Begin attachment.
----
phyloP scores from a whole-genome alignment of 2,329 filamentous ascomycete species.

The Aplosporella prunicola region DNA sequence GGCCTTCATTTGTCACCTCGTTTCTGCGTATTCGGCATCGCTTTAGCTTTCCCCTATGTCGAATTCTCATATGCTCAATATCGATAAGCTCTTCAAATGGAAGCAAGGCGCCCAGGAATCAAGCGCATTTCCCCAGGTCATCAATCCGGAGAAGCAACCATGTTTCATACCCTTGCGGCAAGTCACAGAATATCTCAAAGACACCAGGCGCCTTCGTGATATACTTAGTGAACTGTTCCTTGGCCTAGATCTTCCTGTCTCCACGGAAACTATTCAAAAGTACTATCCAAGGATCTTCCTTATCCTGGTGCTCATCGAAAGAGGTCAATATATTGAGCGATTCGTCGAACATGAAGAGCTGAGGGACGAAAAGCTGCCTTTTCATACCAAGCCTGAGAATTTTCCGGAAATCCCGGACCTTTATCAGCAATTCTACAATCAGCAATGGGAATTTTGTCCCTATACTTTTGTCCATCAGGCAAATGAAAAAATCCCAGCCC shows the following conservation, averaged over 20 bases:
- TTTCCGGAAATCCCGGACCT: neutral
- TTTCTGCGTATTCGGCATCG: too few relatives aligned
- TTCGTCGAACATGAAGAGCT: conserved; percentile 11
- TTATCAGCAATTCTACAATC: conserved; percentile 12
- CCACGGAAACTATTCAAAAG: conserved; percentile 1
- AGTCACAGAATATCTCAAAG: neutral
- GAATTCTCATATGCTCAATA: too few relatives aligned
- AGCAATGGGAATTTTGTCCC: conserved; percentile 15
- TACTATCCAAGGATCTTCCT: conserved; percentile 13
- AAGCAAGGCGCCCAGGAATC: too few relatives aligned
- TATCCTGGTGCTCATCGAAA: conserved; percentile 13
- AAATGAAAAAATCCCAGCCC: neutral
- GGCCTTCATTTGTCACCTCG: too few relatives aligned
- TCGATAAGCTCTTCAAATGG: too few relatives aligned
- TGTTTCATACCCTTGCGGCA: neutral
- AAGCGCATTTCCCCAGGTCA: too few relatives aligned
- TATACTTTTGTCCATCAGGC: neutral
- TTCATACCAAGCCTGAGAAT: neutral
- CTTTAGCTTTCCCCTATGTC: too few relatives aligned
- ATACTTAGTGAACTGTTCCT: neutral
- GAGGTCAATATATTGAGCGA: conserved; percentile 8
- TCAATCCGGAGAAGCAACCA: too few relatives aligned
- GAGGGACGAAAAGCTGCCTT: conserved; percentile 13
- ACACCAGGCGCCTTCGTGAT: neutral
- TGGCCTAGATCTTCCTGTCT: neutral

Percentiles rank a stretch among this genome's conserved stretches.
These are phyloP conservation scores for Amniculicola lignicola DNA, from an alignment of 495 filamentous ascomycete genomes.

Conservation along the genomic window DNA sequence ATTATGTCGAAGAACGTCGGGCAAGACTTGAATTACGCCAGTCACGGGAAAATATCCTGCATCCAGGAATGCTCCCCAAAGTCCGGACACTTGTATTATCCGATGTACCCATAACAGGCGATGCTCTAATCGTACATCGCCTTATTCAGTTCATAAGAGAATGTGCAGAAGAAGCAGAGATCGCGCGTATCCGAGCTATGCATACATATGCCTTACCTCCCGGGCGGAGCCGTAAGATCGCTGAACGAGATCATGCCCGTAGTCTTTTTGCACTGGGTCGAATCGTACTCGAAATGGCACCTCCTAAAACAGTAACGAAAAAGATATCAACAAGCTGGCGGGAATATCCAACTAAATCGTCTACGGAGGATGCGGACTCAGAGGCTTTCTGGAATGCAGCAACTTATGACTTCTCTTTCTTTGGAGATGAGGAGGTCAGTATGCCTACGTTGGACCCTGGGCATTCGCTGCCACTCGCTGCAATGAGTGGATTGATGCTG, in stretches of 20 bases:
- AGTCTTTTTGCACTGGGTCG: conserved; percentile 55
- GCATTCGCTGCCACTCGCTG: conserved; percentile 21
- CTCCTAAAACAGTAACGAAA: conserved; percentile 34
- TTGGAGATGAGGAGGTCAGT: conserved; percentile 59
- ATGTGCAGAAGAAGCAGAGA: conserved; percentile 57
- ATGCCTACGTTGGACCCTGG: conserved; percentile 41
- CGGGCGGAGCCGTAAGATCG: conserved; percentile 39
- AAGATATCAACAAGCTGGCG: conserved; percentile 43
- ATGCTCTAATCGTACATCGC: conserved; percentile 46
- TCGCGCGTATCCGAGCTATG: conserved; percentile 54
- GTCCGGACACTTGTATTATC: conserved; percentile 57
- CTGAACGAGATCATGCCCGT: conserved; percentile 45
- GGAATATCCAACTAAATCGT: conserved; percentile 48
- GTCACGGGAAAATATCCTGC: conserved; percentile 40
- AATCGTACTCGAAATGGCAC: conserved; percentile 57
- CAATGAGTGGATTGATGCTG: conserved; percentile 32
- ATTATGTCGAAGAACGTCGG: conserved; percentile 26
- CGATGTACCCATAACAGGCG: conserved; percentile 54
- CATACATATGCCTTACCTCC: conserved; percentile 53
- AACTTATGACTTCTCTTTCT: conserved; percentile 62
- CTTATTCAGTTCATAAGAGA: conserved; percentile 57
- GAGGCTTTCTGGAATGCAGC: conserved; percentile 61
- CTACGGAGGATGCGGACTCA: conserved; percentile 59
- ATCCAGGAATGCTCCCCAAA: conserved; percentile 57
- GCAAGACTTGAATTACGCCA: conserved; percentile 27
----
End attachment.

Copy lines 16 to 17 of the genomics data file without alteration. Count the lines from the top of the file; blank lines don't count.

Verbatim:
- TCGATAAGCTCTTCAAATGG: too few relatives aligned
- TGTTTCATACCCTTGCGGCA: neutral